Montiel Olea supplementary material

Montiel Olea supplementary material 1
File 943 KB

Montiel Olea et al. supplementary material

Montiel Olea et al. supplementary material 2
File 768 KB

Full text views

Full text views reflects PDF downloads, PDFs sent to Google Drive, Dropbox and Kindle and HTML full text views.

Total number of HTML views: 0
Total number of PDF views: 109 *
View data table for this chart

* Views captured on Cambridge Core between 07th October 2019 - 21st January 2021. This data will be updated every 24 hours.

Hostname: page-component-76cb886bbf-frjnl Total loading time: 0.537 Render date: 2021-01-21T17:38:41.324Z Query parameters: { "hasAccess": "0", "openAccess": "0", "isLogged": "0", "lang": "en" } Feature Flags: { "shouldUseShareProductTool": true, "shouldUseHypothesis": true, "isUnsiloEnabled": true, "metricsAbstractViews": false, "figures": false, "newCiteModal": false }

Send article to Kindle

To send this article to your Kindle, first ensure no-reply@cambridge.org is added to your Approved Personal Document E-mail List under your Personal Document Settings on the Manage Your Content and Devices page of your Amazon account. Then enter the ‘name’ part of your Kindle email address below. Find out more about sending to your Kindle. Find out more about sending to your Kindle.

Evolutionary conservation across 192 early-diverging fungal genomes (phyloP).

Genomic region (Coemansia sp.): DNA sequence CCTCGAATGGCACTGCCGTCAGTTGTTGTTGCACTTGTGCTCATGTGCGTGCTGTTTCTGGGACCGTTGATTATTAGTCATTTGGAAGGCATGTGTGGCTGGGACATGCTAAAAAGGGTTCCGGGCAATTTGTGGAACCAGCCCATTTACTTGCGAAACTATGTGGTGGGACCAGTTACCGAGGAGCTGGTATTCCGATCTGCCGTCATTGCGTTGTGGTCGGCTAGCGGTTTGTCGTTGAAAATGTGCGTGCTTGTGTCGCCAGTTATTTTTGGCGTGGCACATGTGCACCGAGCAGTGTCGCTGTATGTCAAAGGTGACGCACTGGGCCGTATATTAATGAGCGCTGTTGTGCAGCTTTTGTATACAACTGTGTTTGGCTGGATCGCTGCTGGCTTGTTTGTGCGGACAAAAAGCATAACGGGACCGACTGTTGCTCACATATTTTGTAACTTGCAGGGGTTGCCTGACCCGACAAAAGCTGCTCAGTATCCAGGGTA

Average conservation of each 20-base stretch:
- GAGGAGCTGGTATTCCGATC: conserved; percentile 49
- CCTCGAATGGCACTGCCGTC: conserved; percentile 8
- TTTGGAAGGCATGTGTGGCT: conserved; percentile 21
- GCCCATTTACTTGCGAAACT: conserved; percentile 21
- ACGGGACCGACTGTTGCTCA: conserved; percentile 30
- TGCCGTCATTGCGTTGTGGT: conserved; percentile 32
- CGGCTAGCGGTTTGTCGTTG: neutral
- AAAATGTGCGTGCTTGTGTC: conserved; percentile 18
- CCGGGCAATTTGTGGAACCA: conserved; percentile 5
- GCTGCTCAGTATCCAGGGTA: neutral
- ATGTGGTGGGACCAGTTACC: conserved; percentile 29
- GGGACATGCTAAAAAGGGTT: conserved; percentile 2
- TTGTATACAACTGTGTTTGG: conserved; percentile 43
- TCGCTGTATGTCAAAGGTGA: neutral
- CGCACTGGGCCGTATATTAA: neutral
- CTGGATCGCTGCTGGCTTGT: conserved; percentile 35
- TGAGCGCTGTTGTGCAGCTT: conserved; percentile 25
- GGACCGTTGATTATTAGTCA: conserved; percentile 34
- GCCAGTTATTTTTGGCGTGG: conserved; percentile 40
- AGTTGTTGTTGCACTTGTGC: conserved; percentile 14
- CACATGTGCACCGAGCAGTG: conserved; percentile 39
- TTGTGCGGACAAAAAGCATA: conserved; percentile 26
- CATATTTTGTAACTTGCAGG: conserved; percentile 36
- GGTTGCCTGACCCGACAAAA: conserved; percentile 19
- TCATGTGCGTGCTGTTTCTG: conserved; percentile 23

Note you can select to send to either the @free.kindle.com or @kindle.com variations. ‘@free.kindle.com’ emails are free but can only be sent to your device when it is connected to wi-fi. ‘@kindle.com’ emails can be delivered even when you are not connected to wi-fi, but note that service fees apply.

Find out more about the Kindle Personal Document Service.

ADMISSIBLE, SIMILAR TESTS: A CHARACTERIZATION
Available formats
×

Send article to Dropbox

To send this article to your Dropbox account, please select one or more formats and confirm that you agree to abide by our usage policies. If this is the first time you use this feature, you will be asked to authorise Cambridge Core to connect with your <service> account. Find out more about sending content to Dropbox.

ADMISSIBLE, SIMILAR TESTS: A CHARACTERIZATION
Available formats
×

Send article to Google Drive

To send this article to your Google Drive account, please select one or more formats and confirm that you agree to abide by our usage policies. If this is the first time you use this feature, you will be asked to authorise Cambridge Core to connect with your <service> account. Find out more about sending content to Google Drive.

ADMISSIBLE, SIMILAR TESTS: A CHARACTERIZATION
Available formats
×
×

Reply to: Submit a response


Your details


Conflicting interests

Do you have any conflicting interests? *